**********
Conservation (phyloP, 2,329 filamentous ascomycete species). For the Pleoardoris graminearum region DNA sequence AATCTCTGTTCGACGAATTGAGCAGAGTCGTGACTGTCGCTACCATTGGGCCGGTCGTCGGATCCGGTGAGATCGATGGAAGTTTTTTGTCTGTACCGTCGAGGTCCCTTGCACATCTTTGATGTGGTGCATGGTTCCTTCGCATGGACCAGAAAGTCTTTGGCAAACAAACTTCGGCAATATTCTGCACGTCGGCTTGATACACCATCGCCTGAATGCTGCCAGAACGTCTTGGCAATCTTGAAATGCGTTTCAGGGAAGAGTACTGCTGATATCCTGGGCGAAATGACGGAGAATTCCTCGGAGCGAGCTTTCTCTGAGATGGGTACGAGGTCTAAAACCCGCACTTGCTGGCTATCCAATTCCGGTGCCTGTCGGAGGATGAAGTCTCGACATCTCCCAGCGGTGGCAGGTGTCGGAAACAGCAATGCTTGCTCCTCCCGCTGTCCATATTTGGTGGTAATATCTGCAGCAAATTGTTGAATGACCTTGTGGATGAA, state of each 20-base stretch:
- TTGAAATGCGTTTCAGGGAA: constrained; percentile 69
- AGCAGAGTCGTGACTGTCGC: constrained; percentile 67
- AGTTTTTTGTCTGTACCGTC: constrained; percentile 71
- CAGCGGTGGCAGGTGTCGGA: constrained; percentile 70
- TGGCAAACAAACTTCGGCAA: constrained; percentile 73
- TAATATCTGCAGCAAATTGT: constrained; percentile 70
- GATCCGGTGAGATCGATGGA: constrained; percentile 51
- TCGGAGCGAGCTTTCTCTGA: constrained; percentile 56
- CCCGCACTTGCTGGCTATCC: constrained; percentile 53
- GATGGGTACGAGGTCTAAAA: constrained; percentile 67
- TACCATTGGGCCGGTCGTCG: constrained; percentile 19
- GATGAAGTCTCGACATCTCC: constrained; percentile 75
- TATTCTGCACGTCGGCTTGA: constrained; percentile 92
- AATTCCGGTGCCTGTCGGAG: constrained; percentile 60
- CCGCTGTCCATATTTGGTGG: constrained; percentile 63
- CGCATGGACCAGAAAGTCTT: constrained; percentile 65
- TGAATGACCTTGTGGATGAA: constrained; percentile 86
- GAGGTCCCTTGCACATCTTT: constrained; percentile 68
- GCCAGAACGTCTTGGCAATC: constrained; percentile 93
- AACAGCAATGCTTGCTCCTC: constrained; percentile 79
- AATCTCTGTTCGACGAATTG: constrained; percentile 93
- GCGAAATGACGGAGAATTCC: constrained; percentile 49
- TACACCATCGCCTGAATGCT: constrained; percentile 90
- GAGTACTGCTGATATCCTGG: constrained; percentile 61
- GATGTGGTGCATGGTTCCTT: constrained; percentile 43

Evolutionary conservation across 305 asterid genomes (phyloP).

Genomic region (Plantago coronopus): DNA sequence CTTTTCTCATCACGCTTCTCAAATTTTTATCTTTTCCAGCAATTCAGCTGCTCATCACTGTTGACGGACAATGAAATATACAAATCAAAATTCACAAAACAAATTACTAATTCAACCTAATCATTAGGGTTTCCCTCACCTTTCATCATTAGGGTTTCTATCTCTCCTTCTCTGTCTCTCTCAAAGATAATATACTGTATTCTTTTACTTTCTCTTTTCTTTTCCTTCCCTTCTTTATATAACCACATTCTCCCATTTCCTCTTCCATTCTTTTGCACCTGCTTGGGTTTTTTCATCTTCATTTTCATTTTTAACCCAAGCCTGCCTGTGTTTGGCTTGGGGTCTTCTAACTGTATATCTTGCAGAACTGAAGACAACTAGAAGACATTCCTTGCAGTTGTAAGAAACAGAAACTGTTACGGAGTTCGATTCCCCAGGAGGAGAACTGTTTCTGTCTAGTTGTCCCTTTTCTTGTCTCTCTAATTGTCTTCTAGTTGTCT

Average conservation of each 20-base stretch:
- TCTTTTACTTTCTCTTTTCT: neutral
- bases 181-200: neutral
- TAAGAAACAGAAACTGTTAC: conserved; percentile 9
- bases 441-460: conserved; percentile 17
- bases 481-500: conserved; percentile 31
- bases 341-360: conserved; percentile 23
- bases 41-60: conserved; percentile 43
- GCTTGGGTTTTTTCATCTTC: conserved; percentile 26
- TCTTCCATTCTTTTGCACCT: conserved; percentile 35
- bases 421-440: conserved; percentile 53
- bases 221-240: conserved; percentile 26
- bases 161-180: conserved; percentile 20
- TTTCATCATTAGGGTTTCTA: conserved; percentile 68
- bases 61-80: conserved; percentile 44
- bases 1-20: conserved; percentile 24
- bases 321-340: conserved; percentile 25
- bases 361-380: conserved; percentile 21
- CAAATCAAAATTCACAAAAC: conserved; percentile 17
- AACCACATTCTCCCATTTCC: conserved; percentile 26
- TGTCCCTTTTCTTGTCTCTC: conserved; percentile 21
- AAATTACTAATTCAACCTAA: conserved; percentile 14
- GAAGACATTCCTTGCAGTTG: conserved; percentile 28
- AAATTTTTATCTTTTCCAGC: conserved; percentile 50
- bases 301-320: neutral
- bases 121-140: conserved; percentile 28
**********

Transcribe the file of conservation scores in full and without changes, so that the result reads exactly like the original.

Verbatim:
Conservation (phyloP, 2,329 filamentous ascomycete species). For the Pleoardoris graminearum region DNA sequence AATCTCTGTTCGACGAATTGAGCAGAGTCGTGACTGTCGCTACCATTGGGCCGGTCGTCGGATCCGGTGAGATCGATGGAAGTTTTTTGTCTGTACCGTCGAGGTCCCTTGCACATCTTTGATGTGGTGCATGGTTCCTTCGCATGGACCAGAAAGTCTTTGGCAAACAAACTTCGGCAATATTCTGCACGTCGGCTTGATACACCATCGCCTGAATGCTGCCAGAACGTCTTGGCAATCTTGAAATGCGTTTCAGGGAAGAGTACTGCTGATATCCTGGGCGAAATGACGGAGAATTCCTCGGAGCGAGCTTTCTCTGAGATGGGTACGAGGTCTAAAACCCGCACTTGCTGGCTATCCAATTCCGGTGCCTGTCGGAGGATGAAGTCTCGACATCTCCCAGCGGTGGCAGGTGTCGGAAACAGCAATGCTTGCTCCTCCCGCTGTCCATATTTGGTGGTAATATCTGCAGCAAATTGTTGAATGACCTTGTGGATGAA, state of each 20-base stretch:
- TTGAAATGCGTTTCAGGGAA: constrained; percentile 69
- AGCAGAGTCGTGACTGTCGC: constrained; percentile 67
- AGTTTTTTGTCTGTACCGTC: constrained; percentile 71
- CAGCGGTGGCAGGTGTCGGA: constrained; percentile 70
- TGGCAAACAAACTTCGGCAA: constrained; percentile 73
- TAATATCTGCAGCAAATTGT: constrained; percentile 70
- GATCCGGTGAGATCGATGGA: constrained; percentile 51
- TCGGAGCGAGCTTTCTCTGA: constrained; percentile 56
- CCCGCACTTGCTGGCTATCC: constrained; percentile 53
- GATGGGTACGAGGTCTAAAA: constrained; percentile 67
- TACCATTGGGCCGGTCGTCG: constrained; percentile 19
- GATGAAGTCTCGACATCTCC: constrained; percentile 75
- TATTCTGCACGTCGGCTTGA: constrained; percentile 92
- AATTCCGGTGCCTGTCGGAG: constrained; percentile 60
- CCGCTGTCCATATTTGGTGG: constrained; percentile 63
- CGCATGGACCAGAAAGTCTT: constrained; percentile 65
- TGAATGACCTTGTGGATGAA: constrained; percentile 86
- GAGGTCCCTTGCACATCTTT: constrained; percentile 68
- GCCAGAACGTCTTGGCAATC: constrained; percentile 93
- AACAGCAATGCTTGCTCCTC: constrained; percentile 79
- AATCTCTGTTCGACGAATTG: constrained; percentile 93
- GCGAAATGACGGAGAATTCC: constrained; percentile 49
- TACACCATCGCCTGAATGCT: constrained; percentile 90
- GAGTACTGCTGATATCCTGG: constrained; percentile 61
- GATGTGGTGCATGGTTCCTT: constrained; percentile 43

Evolutionary conservation across 305 asterid genomes (phyloP).

Genomic region (Plantago coronopus): DNA sequence CTTTTCTCATCACGCTTCTCAAATTTTTATCTTTTCCAGCAATTCAGCTGCTCATCACTGTTGACGGACAATGAAATATACAAATCAAAATTCACAAAACAAATTACTAATTCAACCTAATCATTAGGGTTTCCCTCACCTTTCATCATTAGGGTTTCTATCTCTCCTTCTCTGTCTCTCTCAAAGATAATATACTGTATTCTTTTACTTTCTCTTTTCTTTTCCTTCCCTTCTTTATATAACCACATTCTCCCATTTCCTCTTCCATTCTTTTGCACCTGCTTGGGTTTTTTCATCTTCATTTTCATTTTTAACCCAAGCCTGCCTGTGTTTGGCTTGGGGTCTTCTAACTGTATATCTTGCAGAACTGAAGACAACTAGAAGACATTCCTTGCAGTTGTAAGAAACAGAAACTGTTACGGAGTTCGATTCCCCAGGAGGAGAACTGTTTCTGTCTAGTTGTCCCTTTTCTTGTCTCTCTAATTGTCTTCTAGTTGTCT

Average conservation of each 20-base stretch:
- TCTTTTACTTTCTCTTTTCT: neutral
- bases 181-200: neutral
- TAAGAAACAGAAACTGTTAC: conserved; percentile 9
- bases 441-460: conserved; percentile 17
- bases 481-500: conserved; percentile 31
- bases 341-360: conserved; percentile 23
- bases 41-60: conserved; percentile 43
- GCTTGGGTTTTTTCATCTTC: conserved; percentile 26
- TCTTCCATTCTTTTGCACCT: conserved; percentile 35
- bases 421-440: conserved; percentile 53
- bases 221-240: conserved; percentile 26
- bases 161-180: conserved; percentile 20
- TTTCATCATTAGGGTTTCTA: conserved; percentile 68
- bases 61-80: conserved; percentile 44
- bases 1-20: conserved; percentile 24
- bases 321-340: conserved; percentile 25
- bases 361-380: conserved; percentile 21
- CAAATCAAAATTCACAAAAC: conserved; percentile 17
- AACCACATTCTCCCATTTCC: conserved; percentile 26
- TGTCCCTTTTCTTGTCTCTC: conserved; percentile 21
- AAATTACTAATTCAACCTAA: conserved; percentile 14
- GAAGACATTCCTTGCAGTTG: conserved; percentile 28
- AAATTTTTATCTTTTCCAGC: conserved; percentile 50
- bases 301-320: neutral
- bases 121-140: conserved; percentile 28